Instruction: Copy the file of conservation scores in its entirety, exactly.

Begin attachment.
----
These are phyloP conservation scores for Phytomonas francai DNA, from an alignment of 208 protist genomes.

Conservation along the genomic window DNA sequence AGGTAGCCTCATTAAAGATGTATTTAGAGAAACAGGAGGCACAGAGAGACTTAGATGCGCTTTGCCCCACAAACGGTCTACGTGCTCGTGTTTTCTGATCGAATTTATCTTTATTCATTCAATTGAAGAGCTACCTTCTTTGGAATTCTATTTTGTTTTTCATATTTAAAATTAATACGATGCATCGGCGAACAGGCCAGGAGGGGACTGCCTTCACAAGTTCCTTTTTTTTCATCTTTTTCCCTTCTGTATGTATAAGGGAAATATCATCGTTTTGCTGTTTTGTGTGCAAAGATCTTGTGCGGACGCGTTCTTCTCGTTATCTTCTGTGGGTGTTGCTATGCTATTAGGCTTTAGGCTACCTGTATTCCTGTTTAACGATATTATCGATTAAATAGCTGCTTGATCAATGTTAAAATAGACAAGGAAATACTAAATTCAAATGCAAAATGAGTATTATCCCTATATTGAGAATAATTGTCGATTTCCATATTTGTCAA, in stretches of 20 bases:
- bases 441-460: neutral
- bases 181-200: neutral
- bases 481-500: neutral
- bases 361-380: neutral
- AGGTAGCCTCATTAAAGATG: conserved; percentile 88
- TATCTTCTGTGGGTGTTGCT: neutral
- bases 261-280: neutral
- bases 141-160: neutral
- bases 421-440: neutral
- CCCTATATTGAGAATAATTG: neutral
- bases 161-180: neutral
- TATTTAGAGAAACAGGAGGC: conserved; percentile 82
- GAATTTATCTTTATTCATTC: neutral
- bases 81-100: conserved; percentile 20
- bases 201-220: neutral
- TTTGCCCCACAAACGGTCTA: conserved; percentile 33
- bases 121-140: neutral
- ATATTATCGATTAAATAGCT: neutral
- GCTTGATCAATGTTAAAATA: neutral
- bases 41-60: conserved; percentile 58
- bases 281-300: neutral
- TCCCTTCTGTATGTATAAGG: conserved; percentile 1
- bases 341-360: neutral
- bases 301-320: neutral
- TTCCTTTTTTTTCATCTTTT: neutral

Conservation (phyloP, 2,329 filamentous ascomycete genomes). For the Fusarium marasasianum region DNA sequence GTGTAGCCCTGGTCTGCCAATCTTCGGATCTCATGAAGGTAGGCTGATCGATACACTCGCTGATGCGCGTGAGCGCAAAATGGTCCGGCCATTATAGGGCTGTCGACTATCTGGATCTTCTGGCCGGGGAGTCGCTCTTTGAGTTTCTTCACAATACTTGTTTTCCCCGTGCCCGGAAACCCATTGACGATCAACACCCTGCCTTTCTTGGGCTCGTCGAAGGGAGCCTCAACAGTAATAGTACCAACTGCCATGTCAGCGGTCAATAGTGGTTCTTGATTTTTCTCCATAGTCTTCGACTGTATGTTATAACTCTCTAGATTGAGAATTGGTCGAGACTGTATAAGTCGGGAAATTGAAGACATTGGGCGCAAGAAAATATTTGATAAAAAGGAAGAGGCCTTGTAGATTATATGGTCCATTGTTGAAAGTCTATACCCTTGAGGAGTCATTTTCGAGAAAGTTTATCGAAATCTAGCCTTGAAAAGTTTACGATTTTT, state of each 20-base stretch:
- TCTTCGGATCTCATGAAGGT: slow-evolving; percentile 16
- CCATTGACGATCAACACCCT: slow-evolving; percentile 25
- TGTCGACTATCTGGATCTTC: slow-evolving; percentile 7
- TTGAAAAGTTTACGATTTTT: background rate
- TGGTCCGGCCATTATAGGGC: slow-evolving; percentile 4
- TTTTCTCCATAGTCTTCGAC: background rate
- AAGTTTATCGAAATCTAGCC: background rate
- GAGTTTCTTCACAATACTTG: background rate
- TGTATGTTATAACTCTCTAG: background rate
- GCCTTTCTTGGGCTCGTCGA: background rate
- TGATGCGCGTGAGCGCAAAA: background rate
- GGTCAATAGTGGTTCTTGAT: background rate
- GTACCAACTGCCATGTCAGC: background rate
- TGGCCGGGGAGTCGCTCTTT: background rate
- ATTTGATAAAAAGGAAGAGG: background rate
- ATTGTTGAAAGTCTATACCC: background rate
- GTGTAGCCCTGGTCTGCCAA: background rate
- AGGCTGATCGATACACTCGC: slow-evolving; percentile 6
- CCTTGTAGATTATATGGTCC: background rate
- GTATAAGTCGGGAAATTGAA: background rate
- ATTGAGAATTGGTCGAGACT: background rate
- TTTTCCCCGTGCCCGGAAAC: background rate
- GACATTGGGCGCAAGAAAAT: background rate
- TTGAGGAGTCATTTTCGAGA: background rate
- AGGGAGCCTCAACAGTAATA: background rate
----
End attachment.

These are phyloP conservation scores for Phytomonas francai DNA, from an alignment of 208 protist genomes.

Conservation along the genomic window DNA sequence AGGTAGCCTCATTAAAGATGTATTTAGAGAAACAGGAGGCACAGAGAGACTTAGATGCGCTTTGCCCCACAAACGGTCTACGTGCTCGTGTTTTCTGATCGAATTTATCTTTATTCATTCAATTGAAGAGCTACCTTCTTTGGAATTCTATTTTGTTTTTCATATTTAAAATTAATACGATGCATCGGCGAACAGGCCAGGAGGGGACTGCCTTCACAAGTTCCTTTTTTTTCATCTTTTTCCCTTCTGTATGTATAAGGGAAATATCATCGTTTTGCTGTTTTGTGTGCAAAGATCTTGTGCGGACGCGTTCTTCTCGTTATCTTCTGTGGGTGTTGCTATGCTATTAGGCTTTAGGCTACCTGTATTCCTGTTTAACGATATTATCGATTAAATAGCTGCTTGATCAATGTTAAAATAGACAAGGAAATACTAAATTCAAATGCAAAATGAGTATTATCCCTATATTGAGAATAATTGTCGATTTCCATATTTGTCAA, in stretches of 20 bases:
- bases 441-460: neutral
- bases 181-200: neutral
- bases 481-500: neutral
- bases 361-380: neutral
- AGGTAGCCTCATTAAAGATG: conserved; percentile 88
- TATCTTCTGTGGGTGTTGCT: neutral
- bases 261-280: neutral
- bases 141-160: neutral
- bases 421-440: neutral
- CCCTATATTGAGAATAATTG: neutral
- bases 161-180: neutral
- TATTTAGAGAAACAGGAGGC: conserved; percentile 82
- GAATTTATCTTTATTCATTC: neutral
- bases 81-100: conserved; percentile 20
- bases 201-220: neutral
- TTTGCCCCACAAACGGTCTA: conserved; percentile 33
- bases 121-140: neutral
- ATATTATCGATTAAATAGCT: neutral
- GCTTGATCAATGTTAAAATA: neutral
- bases 41-60: conserved; percentile 58
- bases 281-300: neutral
- TCCCTTCTGTATGTATAAGG: conserved; percentile 1
- bases 341-360: neutral
- bases 301-320: neutral
- TTCCTTTTTTTTCATCTTTT: neutral

Conservation (phyloP, 2,329 filamentous ascomycete genomes). For the Fusarium marasasianum region DNA sequence GTGTAGCCCTGGTCTGCCAATCTTCGGATCTCATGAAGGTAGGCTGATCGATACACTCGCTGATGCGCGTGAGCGCAAAATGGTCCGGCCATTATAGGGCTGTCGACTATCTGGATCTTCTGGCCGGGGAGTCGCTCTTTGAGTTTCTTCACAATACTTGTTTTCCCCGTGCCCGGAAACCCATTGACGATCAACACCCTGCCTTTCTTGGGCTCGTCGAAGGGAGCCTCAACAGTAATAGTACCAACTGCCATGTCAGCGGTCAATAGTGGTTCTTGATTTTTCTCCATAGTCTTCGACTGTATGTTATAACTCTCTAGATTGAGAATTGGTCGAGACTGTATAAGTCGGGAAATTGAAGACATTGGGCGCAAGAAAATATTTGATAAAAAGGAAGAGGCCTTGTAGATTATATGGTCCATTGTTGAAAGTCTATACCCTTGAGGAGTCATTTTCGAGAAAGTTTATCGAAATCTAGCCTTGAAAAGTTTACGATTTTT, state of each 20-base stretch:
- TCTTCGGATCTCATGAAGGT: slow-evolving; percentile 16
- CCATTGACGATCAACACCCT: slow-evolving; percentile 25
- TGTCGACTATCTGGATCTTC: slow-evolving; percentile 7
- TTGAAAAGTTTACGATTTTT: background rate
- TGGTCCGGCCATTATAGGGC: slow-evolving; percentile 4
- TTTTCTCCATAGTCTTCGAC: background rate
- AAGTTTATCGAAATCTAGCC: background rate
- GAGTTTCTTCACAATACTTG: background rate
- TGTATGTTATAACTCTCTAG: background rate
- GCCTTTCTTGGGCTCGTCGA: background rate
- TGATGCGCGTGAGCGCAAAA: background rate
- GGTCAATAGTGGTTCTTGAT: background rate
- GTACCAACTGCCATGTCAGC: background rate
- TGGCCGGGGAGTCGCTCTTT: background rate
- ATTTGATAAAAAGGAAGAGG: background rate
- ATTGTTGAAAGTCTATACCC: background rate
- GTGTAGCCCTGGTCTGCCAA: background rate
- AGGCTGATCGATACACTCGC: slow-evolving; percentile 6
- CCTTGTAGATTATATGGTCC: background rate
- GTATAAGTCGGGAAATTGAA: background rate
- ATTGAGAATTGGTCGAGACT: background rate
- TTTTCCCCGTGCCCGGAAAC: background rate
- GACATTGGGCGCAAGAAAAT: background rate
- TTGAGGAGTCATTTTCGAGA: background rate
- AGGGAGCCTCAACAGTAATA: background rate